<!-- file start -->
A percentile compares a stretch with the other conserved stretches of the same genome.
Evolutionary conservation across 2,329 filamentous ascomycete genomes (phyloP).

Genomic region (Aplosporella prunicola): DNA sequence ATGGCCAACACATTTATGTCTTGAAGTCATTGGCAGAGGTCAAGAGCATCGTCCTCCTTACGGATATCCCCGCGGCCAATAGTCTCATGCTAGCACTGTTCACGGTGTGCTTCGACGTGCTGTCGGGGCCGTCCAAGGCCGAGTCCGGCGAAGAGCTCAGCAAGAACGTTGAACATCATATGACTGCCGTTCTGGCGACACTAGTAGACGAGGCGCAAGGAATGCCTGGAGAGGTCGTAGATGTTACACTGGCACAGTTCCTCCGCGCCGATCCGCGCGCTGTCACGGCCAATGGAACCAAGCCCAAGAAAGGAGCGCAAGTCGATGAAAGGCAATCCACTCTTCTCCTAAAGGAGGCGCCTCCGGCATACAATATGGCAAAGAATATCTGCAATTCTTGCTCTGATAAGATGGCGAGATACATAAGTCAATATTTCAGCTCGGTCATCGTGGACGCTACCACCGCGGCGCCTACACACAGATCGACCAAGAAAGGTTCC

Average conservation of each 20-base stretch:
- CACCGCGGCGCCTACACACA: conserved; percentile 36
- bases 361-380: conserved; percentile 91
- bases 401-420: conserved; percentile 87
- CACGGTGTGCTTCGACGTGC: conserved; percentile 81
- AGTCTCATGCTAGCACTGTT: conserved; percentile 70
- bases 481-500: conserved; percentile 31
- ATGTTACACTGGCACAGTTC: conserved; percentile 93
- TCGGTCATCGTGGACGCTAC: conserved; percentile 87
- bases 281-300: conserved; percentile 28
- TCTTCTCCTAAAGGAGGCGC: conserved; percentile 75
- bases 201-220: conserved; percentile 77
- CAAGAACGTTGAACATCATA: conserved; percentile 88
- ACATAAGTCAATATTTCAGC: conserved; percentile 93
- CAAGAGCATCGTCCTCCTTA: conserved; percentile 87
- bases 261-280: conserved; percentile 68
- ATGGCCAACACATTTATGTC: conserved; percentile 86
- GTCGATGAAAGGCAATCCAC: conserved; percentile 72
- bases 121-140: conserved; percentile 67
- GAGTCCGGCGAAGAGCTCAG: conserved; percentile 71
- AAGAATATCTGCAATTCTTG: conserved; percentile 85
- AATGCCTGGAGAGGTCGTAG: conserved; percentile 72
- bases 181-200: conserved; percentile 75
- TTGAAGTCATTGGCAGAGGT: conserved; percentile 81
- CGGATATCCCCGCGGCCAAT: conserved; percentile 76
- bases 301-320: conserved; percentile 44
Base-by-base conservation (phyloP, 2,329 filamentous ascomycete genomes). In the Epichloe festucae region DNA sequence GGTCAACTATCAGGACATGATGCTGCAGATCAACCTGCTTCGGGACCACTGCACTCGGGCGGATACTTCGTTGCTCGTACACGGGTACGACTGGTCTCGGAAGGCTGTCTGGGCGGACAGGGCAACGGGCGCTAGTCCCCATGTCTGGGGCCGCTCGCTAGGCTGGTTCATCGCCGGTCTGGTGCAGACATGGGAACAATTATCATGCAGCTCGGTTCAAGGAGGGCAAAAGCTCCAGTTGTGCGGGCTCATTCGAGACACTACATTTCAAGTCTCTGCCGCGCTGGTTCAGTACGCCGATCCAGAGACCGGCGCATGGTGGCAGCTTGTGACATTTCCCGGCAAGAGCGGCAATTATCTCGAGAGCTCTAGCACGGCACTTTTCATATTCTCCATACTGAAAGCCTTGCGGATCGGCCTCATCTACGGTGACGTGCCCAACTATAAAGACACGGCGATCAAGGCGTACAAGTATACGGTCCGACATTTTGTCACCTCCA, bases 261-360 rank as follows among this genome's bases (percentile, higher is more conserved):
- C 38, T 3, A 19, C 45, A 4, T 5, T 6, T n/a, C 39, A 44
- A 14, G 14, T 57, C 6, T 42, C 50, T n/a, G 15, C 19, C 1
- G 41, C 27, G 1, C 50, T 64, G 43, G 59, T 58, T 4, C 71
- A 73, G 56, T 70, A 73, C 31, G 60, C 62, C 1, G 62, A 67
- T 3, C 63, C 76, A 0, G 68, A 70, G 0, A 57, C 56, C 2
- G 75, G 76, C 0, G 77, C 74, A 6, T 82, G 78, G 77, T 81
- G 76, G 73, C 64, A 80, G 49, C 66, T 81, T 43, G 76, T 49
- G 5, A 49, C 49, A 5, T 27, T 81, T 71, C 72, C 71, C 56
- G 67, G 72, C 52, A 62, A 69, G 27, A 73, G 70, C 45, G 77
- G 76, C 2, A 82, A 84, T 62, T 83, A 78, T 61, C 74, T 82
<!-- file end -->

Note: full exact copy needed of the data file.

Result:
A percentile compares a stretch with the other conserved stretches of the same genome.
Evolutionary conservation across 2,329 filamentous ascomycete genomes (phyloP).

Genomic region (Aplosporella prunicola): DNA sequence ATGGCCAACACATTTATGTCTTGAAGTCATTGGCAGAGGTCAAGAGCATCGTCCTCCTTACGGATATCCCCGCGGCCAATAGTCTCATGCTAGCACTGTTCACGGTGTGCTTCGACGTGCTGTCGGGGCCGTCCAAGGCCGAGTCCGGCGAAGAGCTCAGCAAGAACGTTGAACATCATATGACTGCCGTTCTGGCGACACTAGTAGACGAGGCGCAAGGAATGCCTGGAGAGGTCGTAGATGTTACACTGGCACAGTTCCTCCGCGCCGATCCGCGCGCTGTCACGGCCAATGGAACCAAGCCCAAGAAAGGAGCGCAAGTCGATGAAAGGCAATCCACTCTTCTCCTAAAGGAGGCGCCTCCGGCATACAATATGGCAAAGAATATCTGCAATTCTTGCTCTGATAAGATGGCGAGATACATAAGTCAATATTTCAGCTCGGTCATCGTGGACGCTACCACCGCGGCGCCTACACACAGATCGACCAAGAAAGGTTCC

Average conservation of each 20-base stretch:
- CACCGCGGCGCCTACACACA: conserved; percentile 36
- bases 361-380: conserved; percentile 91
- bases 401-420: conserved; percentile 87
- CACGGTGTGCTTCGACGTGC: conserved; percentile 81
- AGTCTCATGCTAGCACTGTT: conserved; percentile 70
- bases 481-500: conserved; percentile 31
- ATGTTACACTGGCACAGTTC: conserved; percentile 93
- TCGGTCATCGTGGACGCTAC: conserved; percentile 87
- bases 281-300: conserved; percentile 28
- TCTTCTCCTAAAGGAGGCGC: conserved; percentile 75
- bases 201-220: conserved; percentile 77
- CAAGAACGTTGAACATCATA: conserved; percentile 88
- ACATAAGTCAATATTTCAGC: conserved; percentile 93
- CAAGAGCATCGTCCTCCTTA: conserved; percentile 87
- bases 261-280: conserved; percentile 68
- ATGGCCAACACATTTATGTC: conserved; percentile 86
- GTCGATGAAAGGCAATCCAC: conserved; percentile 72
- bases 121-140: conserved; percentile 67
- GAGTCCGGCGAAGAGCTCAG: conserved; percentile 71
- AAGAATATCTGCAATTCTTG: conserved; percentile 85
- AATGCCTGGAGAGGTCGTAG: conserved; percentile 72
- bases 181-200: conserved; percentile 75
- TTGAAGTCATTGGCAGAGGT: conserved; percentile 81
- CGGATATCCCCGCGGCCAAT: conserved; percentile 76
- bases 301-320: conserved; percentile 44
Base-by-base conservation (phyloP, 2,329 filamentous ascomycete genomes). In the Epichloe festucae region DNA sequence GGTCAACTATCAGGACATGATGCTGCAGATCAACCTGCTTCGGGACCACTGCACTCGGGCGGATACTTCGTTGCTCGTACACGGGTACGACTGGTCTCGGAAGGCTGTCTGGGCGGACAGGGCAACGGGCGCTAGTCCCCATGTCTGGGGCCGCTCGCTAGGCTGGTTCATCGCCGGTCTGGTGCAGACATGGGAACAATTATCATGCAGCTCGGTTCAAGGAGGGCAAAAGCTCCAGTTGTGCGGGCTCATTCGAGACACTACATTTCAAGTCTCTGCCGCGCTGGTTCAGTACGCCGATCCAGAGACCGGCGCATGGTGGCAGCTTGTGACATTTCCCGGCAAGAGCGGCAATTATCTCGAGAGCTCTAGCACGGCACTTTTCATATTCTCCATACTGAAAGCCTTGCGGATCGGCCTCATCTACGGTGACGTGCCCAACTATAAAGACACGGCGATCAAGGCGTACAAGTATACGGTCCGACATTTTGTCACCTCCA, bases 261-360 rank as follows among this genome's bases (percentile, higher is more conserved):
- C 38, T 3, A 19, C 45, A 4, T 5, T 6, T n/a, C 39, A 44
- A 14, G 14, T 57, C 6, T 42, C 50, T n/a, G 15, C 19, C 1
- G 41, C 27, G 1, C 50, T 64, G 43, G 59, T 58, T 4, C 71
- A 73, G 56, T 70, A 73, C 31, G 60, C 62, C 1, G 62, A 67
- T 3, C 63, C 76, A 0, G 68, A 70, G 0, A 57, C 56, C 2
- G 75, G 76, C 0, G 77, C 74, A 6, T 82, G 78, G 77, T 81
- G 76, G 73, C 64, A 80, G 49, C 66, T 81, T 43, G 76, T 49
- G 5, A 49, C 49, A 5, T 27, T 81, T 71, C 72, C 71, C 56
- G 67, G 72, C 52, A 62, A 69, G 27, A 73, G 70, C 45, G 77
- G 76, C 2, A 82, A 84, T 62, T 83, A 78, T 61, C 74, T 82